Invasive Plants Pose Problems

Invasive plants are species that have been accidentally or deliberately introduced to an area outside of their normal range, and which due to their rapid spread, become a threat to the environment, the economy or to human health. One invasive plant that has spread rapidly into Northumberland County is garlic mustard. This biennial begins its first year as a basal rosette of kidney-shaped leaves that remain green under the snow, which gives them a head start in the spring. By early May, the plant has sent up a stem topped with numerous small white four-petal flowers. Later, tiny seeds cling to wet clothes, boots, tires and animal fur, and within a few years a single plant becomes thousands, spreading through the forest and threatening native wildflowers such as trilliums, trout lilies, hepatica, etc.

Another invasive plant that is quickly spreading in the Northumberland area is pale swallowwort, also known as dog-strangling vine. This relative of the milkweed, with its tiny brown star-shaped flowers and slender seed pods, doesn’t really strangle dogs; however, its spread can become so extensive that it chokes out native species and even prevents young trees from growing.

Giant Hogweed is being seen more and more across the Ganaraska watershed. This spectacular plant grows up to 5 metres tall and sports huge white flat-topped flowers. Giant hogweed produces a toxic sap; when this contacts skin and is exposed to the sun, severe blistering can occur. In the same family and only slightly less toxic is another recent arrival, wild parsnip. This plant grows about a metre in height and has yellow flat-topped flowers by mid-summer. Locally, it is spreading rapidly along roadsides, trails and in disturbed areas where it poses a real health threat to those who don’t recognize and avoid it.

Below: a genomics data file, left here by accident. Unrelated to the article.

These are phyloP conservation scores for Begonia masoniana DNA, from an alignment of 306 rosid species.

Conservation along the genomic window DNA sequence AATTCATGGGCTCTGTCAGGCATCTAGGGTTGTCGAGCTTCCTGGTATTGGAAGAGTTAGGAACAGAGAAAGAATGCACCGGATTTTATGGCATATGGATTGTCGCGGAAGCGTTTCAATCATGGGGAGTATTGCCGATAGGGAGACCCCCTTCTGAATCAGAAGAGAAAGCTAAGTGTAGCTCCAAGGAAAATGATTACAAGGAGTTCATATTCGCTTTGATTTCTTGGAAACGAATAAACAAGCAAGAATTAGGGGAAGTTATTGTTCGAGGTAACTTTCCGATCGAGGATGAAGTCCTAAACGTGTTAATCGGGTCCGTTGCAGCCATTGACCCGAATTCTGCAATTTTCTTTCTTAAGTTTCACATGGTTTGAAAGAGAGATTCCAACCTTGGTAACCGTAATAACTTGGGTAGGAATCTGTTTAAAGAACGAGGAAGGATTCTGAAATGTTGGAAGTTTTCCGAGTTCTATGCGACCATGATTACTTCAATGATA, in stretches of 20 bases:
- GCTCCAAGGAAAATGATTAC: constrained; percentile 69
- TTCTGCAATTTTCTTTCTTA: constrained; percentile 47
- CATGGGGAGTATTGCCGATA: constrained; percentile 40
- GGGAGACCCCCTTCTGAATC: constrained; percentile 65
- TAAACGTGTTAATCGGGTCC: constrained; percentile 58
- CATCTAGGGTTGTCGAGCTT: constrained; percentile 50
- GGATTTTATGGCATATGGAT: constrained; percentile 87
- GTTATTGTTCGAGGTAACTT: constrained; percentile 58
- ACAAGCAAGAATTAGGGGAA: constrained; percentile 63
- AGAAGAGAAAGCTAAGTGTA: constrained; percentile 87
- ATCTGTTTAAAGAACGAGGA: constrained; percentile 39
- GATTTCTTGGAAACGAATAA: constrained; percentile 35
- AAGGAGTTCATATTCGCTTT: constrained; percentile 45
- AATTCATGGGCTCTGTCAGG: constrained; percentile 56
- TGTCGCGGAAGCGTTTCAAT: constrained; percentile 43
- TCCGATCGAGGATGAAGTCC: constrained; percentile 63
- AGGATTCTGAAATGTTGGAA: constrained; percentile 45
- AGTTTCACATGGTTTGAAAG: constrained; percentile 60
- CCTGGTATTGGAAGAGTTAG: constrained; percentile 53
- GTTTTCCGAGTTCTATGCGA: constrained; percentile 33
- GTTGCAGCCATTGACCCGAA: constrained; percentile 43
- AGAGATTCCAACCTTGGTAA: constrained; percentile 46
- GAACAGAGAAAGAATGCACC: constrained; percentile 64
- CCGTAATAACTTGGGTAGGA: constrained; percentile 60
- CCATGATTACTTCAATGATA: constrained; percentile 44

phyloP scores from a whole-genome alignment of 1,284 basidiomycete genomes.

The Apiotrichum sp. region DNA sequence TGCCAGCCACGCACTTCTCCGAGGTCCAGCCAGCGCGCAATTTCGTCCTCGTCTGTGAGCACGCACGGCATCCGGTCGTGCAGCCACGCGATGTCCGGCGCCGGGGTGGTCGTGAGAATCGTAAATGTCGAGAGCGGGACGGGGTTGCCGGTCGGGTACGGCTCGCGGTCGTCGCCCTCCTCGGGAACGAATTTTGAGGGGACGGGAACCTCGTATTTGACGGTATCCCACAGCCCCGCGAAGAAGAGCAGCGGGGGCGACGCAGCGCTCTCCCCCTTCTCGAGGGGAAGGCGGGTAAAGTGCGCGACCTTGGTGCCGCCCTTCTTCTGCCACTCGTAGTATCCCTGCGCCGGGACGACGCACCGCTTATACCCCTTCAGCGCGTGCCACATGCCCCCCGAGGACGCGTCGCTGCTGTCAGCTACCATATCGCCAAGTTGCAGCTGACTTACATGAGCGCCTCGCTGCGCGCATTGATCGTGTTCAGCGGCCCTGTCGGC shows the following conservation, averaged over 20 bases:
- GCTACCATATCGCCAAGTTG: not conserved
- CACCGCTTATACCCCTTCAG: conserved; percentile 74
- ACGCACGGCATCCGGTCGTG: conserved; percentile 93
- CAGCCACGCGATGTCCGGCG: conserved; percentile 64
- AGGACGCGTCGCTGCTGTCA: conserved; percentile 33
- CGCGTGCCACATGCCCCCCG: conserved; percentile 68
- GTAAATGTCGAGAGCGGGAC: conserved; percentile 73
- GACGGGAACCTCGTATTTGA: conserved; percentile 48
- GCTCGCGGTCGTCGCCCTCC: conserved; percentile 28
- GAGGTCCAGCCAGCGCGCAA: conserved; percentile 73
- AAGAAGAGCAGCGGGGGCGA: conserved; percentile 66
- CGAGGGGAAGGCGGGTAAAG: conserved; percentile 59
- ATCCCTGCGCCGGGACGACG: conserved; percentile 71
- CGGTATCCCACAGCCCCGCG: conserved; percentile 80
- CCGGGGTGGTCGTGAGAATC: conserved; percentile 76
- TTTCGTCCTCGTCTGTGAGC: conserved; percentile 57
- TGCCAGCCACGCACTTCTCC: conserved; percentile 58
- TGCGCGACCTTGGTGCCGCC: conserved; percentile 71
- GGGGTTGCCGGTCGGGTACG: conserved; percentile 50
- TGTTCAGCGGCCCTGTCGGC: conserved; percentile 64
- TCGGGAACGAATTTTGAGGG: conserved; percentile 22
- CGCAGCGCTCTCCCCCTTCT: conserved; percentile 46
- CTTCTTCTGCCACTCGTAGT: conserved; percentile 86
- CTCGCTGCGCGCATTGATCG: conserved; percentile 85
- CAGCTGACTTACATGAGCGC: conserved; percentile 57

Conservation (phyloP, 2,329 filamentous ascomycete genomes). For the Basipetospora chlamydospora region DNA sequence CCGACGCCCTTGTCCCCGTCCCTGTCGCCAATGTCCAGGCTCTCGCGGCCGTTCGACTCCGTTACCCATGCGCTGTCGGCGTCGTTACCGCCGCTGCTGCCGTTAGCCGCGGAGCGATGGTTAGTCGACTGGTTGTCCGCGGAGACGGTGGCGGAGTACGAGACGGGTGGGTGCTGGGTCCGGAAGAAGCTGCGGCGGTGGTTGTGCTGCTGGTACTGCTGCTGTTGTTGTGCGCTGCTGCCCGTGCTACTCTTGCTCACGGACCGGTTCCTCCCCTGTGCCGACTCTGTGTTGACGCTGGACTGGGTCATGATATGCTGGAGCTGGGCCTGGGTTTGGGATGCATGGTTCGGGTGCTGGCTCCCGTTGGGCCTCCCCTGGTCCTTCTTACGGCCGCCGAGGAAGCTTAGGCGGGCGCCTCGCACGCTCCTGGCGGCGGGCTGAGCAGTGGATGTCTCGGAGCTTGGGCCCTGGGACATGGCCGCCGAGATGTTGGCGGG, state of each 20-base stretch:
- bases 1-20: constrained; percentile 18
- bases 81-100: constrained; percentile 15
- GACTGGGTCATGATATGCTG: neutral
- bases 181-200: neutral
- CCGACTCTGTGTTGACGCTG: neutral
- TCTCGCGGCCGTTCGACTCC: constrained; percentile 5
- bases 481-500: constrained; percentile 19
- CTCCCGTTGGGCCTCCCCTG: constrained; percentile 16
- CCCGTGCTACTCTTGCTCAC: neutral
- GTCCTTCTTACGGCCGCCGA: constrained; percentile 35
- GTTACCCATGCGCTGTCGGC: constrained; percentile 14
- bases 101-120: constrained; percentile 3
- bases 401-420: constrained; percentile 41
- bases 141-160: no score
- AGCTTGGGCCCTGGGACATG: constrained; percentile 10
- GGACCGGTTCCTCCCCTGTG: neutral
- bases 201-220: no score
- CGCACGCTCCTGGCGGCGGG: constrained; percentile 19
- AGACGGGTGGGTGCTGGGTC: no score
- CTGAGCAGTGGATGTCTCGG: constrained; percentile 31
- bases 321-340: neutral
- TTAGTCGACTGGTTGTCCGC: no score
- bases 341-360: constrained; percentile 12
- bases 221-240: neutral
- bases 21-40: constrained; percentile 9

Dive into species identification and best management practices at the Ganaraska Region Conservation Authority (GRCA) Invasive Species Walk on Saturday, June 2nd from 10:00am – 12:00pm. Pre-registration for this free event is required through the GRCA at 905.885.8173. If you cannot attend the event and want to learn more about local invasive plants, contact the GRCA or visit

Stay clear of invasives in your garden this year by planting only native plants. When you visit your local nursery or garden centre, make sure you know what you are purchasing. Visit to learn more about invasive plants.

Interested in a rain barrel for your garden? The GRCA is offering pre-sales with order pick-ups at the GRCA head office on May 26th from 8:00am – 12:00pm. Order your rain barrel today! For further information, contact or 905.885.8173

Written By: Ken Towle, GRCA Terrestrial Ecologist